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Next up, jerusalem artichokes, or plain old sunchokes depending on how far west you live. These were lovely. I'm always after a dish to highlight nothing but vegetables, and this is a great winter option. I think this looks pretty. Remember this because it's all downhill from here.

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Served with a very good Gerwurtzraminer my sister bought me for my birthday. The weight of this was just right and it took the picked 'chokes and mustard seeds in its stride.

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Been a bit busy today. Hadn't got round to filleting my fish.

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Plus needed to cook prawns. Recipe called for crayfish. Not a lot of crayfish in the fishmonger's yesterday.

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Served with a citrus berre blanc, prawn bisque and very good garlic potato puree, although it was a bit stiff to be pretty.

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Meat course. Boeuf Borguignon and a half bottle of Ch. Neuf de Pape that's been languishing in my climate controlled cellar.

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And to end. A mess. A colapsed, melted muscavado and star anise parfait, with parkin jus (should be puree), clementine jelly, orange cream and croquant.

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Good night.

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You write wonderfully, and you have shared lots of food that is new to me and that looks and sounds delicious. I hope Mrs. Sheepish and co. enjoyed the meal.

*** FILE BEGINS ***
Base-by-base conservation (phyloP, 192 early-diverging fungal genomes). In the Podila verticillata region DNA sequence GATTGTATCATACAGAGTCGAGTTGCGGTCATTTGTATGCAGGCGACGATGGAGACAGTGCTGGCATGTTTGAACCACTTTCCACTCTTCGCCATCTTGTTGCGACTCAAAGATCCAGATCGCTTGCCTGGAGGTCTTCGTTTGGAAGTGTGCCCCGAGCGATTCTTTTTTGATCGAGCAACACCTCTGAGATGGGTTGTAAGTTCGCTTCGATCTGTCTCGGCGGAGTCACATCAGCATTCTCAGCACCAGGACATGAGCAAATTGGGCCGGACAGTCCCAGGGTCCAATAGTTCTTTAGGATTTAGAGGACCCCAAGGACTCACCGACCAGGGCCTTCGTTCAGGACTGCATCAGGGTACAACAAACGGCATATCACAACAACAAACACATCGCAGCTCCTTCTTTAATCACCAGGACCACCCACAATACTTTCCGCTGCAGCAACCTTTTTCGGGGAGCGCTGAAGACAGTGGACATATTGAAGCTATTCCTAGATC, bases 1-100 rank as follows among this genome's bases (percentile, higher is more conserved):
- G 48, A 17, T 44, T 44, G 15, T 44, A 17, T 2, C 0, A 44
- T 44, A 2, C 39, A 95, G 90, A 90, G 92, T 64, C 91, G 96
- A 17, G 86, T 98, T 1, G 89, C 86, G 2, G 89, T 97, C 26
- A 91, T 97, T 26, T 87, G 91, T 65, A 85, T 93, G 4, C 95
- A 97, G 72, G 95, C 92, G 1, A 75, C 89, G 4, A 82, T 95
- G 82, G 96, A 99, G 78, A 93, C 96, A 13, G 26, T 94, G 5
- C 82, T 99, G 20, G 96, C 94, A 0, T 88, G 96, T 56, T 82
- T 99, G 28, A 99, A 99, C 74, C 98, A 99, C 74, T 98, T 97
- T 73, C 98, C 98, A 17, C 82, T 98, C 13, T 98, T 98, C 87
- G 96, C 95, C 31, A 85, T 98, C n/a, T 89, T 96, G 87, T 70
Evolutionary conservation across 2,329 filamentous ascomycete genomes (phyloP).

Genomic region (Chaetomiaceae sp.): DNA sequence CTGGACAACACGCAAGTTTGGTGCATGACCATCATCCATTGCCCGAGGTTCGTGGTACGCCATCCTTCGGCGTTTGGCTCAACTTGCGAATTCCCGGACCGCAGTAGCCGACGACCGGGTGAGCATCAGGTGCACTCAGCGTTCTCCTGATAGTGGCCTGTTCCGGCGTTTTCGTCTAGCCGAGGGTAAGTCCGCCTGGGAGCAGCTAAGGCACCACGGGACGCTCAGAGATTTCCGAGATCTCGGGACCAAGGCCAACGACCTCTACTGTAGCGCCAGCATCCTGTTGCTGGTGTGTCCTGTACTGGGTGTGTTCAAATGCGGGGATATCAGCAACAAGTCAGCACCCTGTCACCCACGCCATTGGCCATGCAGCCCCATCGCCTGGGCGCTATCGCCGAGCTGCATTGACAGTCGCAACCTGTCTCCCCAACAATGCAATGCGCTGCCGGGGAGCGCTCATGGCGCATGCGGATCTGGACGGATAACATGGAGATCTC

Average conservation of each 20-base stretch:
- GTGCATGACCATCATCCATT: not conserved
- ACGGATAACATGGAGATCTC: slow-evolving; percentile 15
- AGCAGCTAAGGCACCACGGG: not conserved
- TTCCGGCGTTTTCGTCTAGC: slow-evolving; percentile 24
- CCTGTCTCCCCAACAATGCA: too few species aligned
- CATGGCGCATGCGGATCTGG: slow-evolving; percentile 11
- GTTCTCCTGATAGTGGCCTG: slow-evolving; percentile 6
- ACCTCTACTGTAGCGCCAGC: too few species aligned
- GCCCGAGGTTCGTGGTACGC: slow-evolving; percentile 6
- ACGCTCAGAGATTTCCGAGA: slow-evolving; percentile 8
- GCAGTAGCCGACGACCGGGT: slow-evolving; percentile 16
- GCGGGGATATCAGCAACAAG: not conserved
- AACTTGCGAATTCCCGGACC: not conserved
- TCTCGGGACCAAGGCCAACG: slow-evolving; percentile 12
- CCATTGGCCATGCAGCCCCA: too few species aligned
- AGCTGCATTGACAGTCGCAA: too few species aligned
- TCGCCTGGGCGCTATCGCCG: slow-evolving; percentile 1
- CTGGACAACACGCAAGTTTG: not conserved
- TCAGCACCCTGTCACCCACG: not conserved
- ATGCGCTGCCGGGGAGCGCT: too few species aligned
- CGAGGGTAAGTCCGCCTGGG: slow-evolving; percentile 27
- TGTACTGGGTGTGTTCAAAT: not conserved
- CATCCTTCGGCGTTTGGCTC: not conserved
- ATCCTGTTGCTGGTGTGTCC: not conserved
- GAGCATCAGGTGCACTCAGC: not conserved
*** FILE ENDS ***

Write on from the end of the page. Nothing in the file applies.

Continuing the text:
Thank you for sharing your week with use, and kudos on an outstanding week (not that I am in any hurry for it to end)!

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How do you make gruyere crisps? The look awesome. Excellent blog. Beautiful table... Food is restaurant worthy. Tell us more!

Grated gruyere blended with egg white. Blend. Smear on silicon sheet. Cook at 150C for 15 mins. Cut to shape. Cook for another 15 mins. The filling is a mouse made with cream and gelatin plus cherve blanc. What really made this was the lemon jam. Lemons and sugar simmered for hours. When I tried the jam on its own I though it was going to be too bitter. It's supposed to be made with Meyer lemons and I just had regular supermarket lemons, and I wondered if Meyer skins are less bitter. But just a little blob with the cheese was lovely. It's in the Eleven Madison Park book so I suspect I better not give exact details.

Edited by sheepish (log)
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Excellent special-occasion tour de force to finish up (which I shouldn't mention but join in saying "encore" instead). Can I ask for a tour of the sunchoke plate, please ?